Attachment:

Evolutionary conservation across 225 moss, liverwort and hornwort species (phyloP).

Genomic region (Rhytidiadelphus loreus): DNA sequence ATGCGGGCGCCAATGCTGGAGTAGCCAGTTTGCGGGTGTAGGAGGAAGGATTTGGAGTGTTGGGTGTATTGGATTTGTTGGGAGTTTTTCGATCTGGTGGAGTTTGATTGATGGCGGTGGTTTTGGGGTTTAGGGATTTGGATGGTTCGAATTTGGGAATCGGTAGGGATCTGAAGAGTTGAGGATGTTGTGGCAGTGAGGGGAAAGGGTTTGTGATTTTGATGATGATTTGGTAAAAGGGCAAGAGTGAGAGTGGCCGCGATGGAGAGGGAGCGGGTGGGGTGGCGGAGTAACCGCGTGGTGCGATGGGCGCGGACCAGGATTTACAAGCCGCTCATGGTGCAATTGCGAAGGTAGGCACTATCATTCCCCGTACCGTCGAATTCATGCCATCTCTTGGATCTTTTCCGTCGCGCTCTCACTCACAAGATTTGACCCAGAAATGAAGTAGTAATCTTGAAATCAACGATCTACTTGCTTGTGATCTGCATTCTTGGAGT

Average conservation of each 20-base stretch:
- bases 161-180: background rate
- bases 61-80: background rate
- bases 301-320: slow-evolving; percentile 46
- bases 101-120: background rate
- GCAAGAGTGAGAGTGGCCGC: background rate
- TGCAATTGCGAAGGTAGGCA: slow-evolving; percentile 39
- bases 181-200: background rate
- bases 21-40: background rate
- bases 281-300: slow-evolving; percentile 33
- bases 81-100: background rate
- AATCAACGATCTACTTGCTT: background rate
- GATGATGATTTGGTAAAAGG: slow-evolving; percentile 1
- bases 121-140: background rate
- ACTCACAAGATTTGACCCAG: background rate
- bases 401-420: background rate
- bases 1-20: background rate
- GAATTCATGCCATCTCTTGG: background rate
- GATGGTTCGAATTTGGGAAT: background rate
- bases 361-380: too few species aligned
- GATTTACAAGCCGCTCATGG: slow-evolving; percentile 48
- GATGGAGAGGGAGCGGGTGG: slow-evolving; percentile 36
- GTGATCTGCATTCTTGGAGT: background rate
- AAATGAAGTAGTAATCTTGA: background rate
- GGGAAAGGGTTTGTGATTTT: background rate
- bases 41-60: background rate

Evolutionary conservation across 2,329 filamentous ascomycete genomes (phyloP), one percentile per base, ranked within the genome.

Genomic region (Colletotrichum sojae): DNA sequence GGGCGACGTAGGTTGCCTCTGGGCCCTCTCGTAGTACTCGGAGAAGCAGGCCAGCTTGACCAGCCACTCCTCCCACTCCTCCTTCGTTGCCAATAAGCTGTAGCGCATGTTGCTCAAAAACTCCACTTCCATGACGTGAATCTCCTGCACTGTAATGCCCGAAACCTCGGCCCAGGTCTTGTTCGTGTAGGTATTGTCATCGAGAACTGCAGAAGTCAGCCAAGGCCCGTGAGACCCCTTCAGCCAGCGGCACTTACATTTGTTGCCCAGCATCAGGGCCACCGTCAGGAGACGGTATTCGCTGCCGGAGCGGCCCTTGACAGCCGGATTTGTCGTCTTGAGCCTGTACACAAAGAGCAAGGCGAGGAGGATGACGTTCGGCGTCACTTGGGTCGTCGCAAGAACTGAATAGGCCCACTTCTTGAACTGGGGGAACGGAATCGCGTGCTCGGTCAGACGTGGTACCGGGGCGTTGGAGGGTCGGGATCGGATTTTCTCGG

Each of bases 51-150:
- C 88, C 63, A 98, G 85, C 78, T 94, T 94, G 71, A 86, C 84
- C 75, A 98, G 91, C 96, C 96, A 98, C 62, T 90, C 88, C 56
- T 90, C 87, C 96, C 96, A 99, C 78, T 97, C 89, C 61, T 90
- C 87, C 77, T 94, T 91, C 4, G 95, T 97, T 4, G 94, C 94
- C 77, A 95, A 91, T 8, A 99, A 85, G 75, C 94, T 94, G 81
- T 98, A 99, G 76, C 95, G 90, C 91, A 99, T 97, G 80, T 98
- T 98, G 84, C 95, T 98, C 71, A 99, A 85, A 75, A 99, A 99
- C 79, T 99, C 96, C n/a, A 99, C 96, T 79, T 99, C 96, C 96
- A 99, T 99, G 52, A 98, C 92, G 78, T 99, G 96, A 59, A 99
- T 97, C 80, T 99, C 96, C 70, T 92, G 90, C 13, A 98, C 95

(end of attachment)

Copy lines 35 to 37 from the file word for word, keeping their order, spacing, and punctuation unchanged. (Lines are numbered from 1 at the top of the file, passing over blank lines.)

- C 87, C 77, T 94, T 91, C 4, G 95, T 97, T 4, G 94, C 94
- C 77, A 95, A 91, T 8, A 99, A 85, G 75, C 94, T 94, G 81
- T 98, A 99, G 76, C 95, G 90, C 91, A 99, T 97, G 80, T 98